Doctors, Students Protest Against Drug Shortage in Sri Lanka

The group will take part in discussions with relevant Sri Lankan institutions and officials engaging with the IMF.

2 min read
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Amid Sri Lanka's severe economic crisis, medical students marched to and occupied the health ministry in capital city Colombo on Thursday, 7 April, while doctors, nurses and health workers staged a protest against the sudden rise in prices of essential drugs and the unprecedented medicine supply shortage in the country, as per AFP.

Consequently, a health emergency was declared in the island nation.

Meanwhile, Sri Lanka MP Patali Champika Ranawaka said on Thursday that the Rajapaksa family had left the country, as per ANI. He said,

"That's true. Rajapaksa's family members, spouses, children and others have left the country and they are enjoying their private jets, and yachts at the expense of our children's future. The new generation is very angry with these people."

Advisory Group To Address Debt Crisis

President Gotabaya Rajapaksa on Wednesday, 6 April, appointed a three-member advisory group to assist government officials engaging with the International Monetary Fund (IMF).

Among the responsibilities of the presidential advisory group are to take part in discussions with relevant Sri Lankan institutions and officials engaging with the IMF, and to provide guidance that will address the present debt crisis and lead to sustainable and inclusive recovery for Sri Lanka, President Gotabaya Rajapaksa said in a statement.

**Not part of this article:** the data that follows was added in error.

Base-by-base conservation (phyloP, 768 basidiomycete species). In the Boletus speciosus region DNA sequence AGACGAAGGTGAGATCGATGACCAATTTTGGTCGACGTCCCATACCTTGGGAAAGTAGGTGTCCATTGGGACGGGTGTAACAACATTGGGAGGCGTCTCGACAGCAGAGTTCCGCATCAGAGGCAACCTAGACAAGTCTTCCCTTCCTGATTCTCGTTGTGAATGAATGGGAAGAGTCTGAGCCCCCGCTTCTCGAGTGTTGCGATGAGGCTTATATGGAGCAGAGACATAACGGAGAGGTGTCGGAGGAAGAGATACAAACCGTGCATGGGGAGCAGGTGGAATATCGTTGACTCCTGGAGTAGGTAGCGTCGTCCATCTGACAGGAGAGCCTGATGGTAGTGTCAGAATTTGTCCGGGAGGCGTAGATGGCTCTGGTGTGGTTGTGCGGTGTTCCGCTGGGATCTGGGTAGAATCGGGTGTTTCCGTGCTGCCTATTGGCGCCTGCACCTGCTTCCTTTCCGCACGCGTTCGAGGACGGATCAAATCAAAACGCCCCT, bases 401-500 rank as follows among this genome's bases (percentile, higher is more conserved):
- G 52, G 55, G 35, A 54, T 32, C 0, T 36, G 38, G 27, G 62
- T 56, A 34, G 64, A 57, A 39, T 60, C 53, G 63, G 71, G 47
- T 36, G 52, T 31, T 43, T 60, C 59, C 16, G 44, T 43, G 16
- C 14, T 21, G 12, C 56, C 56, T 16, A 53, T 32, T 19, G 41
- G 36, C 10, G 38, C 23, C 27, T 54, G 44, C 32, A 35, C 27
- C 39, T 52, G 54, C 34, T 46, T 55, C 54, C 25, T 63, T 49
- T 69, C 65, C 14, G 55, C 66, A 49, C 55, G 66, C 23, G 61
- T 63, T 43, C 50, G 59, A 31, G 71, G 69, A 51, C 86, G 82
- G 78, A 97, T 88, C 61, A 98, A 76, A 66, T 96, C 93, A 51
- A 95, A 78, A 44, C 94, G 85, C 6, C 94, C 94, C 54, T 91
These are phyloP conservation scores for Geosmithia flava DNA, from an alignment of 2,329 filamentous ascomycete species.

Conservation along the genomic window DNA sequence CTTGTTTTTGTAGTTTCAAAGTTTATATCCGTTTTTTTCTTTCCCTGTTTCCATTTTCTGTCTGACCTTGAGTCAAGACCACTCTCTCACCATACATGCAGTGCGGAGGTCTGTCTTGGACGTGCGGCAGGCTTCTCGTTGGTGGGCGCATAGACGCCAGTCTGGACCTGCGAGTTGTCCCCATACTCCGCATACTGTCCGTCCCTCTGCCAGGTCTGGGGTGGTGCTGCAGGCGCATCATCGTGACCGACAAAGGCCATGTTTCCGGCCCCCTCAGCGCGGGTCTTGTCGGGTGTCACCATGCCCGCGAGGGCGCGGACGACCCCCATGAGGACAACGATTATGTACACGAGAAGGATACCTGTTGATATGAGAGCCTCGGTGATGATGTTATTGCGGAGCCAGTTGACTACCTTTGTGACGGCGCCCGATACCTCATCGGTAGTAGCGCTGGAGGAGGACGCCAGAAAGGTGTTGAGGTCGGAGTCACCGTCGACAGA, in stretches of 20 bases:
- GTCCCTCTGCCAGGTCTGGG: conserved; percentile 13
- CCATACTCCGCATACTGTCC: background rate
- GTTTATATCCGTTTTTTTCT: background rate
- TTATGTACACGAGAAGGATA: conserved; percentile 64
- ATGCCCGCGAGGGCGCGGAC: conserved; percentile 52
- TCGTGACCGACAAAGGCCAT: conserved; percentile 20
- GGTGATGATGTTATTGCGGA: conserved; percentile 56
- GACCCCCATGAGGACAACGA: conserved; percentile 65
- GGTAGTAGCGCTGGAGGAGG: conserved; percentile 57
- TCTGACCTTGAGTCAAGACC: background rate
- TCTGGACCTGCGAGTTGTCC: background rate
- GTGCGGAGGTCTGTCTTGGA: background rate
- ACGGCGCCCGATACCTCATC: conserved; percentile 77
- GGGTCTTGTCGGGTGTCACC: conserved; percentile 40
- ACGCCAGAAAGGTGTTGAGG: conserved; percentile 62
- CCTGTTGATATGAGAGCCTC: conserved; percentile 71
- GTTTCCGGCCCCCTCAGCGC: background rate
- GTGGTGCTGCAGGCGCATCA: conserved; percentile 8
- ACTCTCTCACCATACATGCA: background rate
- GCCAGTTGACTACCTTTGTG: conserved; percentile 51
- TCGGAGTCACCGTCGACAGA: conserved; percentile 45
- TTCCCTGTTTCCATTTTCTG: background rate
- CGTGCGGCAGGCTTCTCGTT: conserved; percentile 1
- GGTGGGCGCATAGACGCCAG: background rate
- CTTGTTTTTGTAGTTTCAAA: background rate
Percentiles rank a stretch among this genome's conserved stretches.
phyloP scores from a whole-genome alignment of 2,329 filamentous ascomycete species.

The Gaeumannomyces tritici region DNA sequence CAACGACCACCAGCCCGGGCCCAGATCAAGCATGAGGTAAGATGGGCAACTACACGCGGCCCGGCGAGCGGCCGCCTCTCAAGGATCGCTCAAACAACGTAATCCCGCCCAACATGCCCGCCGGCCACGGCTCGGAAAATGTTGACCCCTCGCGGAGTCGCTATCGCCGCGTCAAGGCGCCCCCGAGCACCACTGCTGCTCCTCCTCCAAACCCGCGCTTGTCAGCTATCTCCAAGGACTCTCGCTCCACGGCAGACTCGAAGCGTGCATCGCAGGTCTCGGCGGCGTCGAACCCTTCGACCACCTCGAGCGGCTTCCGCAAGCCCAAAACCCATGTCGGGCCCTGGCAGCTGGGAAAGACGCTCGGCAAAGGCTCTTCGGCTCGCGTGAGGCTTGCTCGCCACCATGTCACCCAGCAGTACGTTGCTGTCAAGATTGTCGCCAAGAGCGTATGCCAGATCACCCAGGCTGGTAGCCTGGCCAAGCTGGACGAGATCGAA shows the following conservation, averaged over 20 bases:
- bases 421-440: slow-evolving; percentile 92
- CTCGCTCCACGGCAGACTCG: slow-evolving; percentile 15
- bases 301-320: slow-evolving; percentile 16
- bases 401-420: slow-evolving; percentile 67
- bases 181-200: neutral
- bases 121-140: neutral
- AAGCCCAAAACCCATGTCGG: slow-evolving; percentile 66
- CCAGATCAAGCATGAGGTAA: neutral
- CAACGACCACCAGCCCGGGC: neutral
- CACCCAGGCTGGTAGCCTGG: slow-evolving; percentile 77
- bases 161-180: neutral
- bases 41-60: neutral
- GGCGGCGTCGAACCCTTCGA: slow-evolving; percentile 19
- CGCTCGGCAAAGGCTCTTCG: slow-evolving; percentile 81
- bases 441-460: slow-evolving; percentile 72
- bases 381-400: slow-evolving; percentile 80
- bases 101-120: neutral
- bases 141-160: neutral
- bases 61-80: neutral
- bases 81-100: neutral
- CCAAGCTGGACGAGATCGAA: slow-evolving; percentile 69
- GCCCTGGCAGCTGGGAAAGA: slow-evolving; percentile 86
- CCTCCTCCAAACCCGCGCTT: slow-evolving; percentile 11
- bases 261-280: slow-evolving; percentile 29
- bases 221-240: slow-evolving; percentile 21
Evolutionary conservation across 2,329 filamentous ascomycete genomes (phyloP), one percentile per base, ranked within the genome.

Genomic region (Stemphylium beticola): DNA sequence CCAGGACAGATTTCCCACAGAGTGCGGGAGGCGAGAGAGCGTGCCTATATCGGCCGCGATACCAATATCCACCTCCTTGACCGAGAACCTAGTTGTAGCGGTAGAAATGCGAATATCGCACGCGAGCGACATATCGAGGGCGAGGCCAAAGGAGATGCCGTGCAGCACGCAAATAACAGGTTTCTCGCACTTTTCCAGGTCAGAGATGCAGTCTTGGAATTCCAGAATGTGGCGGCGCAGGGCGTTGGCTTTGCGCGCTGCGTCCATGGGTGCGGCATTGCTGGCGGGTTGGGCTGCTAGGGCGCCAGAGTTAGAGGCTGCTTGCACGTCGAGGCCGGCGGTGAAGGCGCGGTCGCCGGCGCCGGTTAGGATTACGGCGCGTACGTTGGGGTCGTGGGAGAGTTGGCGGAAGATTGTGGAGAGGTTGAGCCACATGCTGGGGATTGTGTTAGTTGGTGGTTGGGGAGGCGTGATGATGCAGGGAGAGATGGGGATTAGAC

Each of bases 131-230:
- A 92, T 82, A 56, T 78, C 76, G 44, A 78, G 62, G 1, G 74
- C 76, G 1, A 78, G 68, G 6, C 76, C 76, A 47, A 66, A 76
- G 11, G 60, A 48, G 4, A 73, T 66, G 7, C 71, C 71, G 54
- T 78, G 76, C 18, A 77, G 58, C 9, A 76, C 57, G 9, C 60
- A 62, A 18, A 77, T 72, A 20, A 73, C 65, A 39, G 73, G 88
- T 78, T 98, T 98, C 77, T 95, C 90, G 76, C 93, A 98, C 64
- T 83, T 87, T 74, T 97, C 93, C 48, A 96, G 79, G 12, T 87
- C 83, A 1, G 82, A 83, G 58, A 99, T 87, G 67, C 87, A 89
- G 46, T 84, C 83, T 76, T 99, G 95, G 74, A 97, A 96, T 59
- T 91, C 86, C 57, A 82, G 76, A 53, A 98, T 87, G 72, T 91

The three-member advisory group includes:

  • Dr Indrajit Coomaraswamy, former governor, Central Bank of Sri Lanka, and former director, Economic Affairs Division of the Commonwealth Secretariat.

  • Prof Shanta Devarajan, Professor of the Practice of Development, Georgetown University, and former chief economist, World Bank.

  • Dr Sharmini Coorey, former director, Institute of Capacity Development of the IMF Institute, and former deputy director, Africa Department, IMF.

Diesel, the main fuel for buses and commercial vehicles, has been unavailable at stations across the island for over a week, crippling livelihoods and public transport.

Meanwhile, power cuts lasting over 13 hours were imposed – the longest since 1996, when a strike by the state employees caused a 72-hour-long blackout.

A consignment of 40,000 metric tonnes of diesel from India reached Sri Lanka on 2 April, the fourth such assistance from New Delhi, to mitigate the spike in power cuts.

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Topics:  Sri Lanka   Diesel   Economic Crisis 

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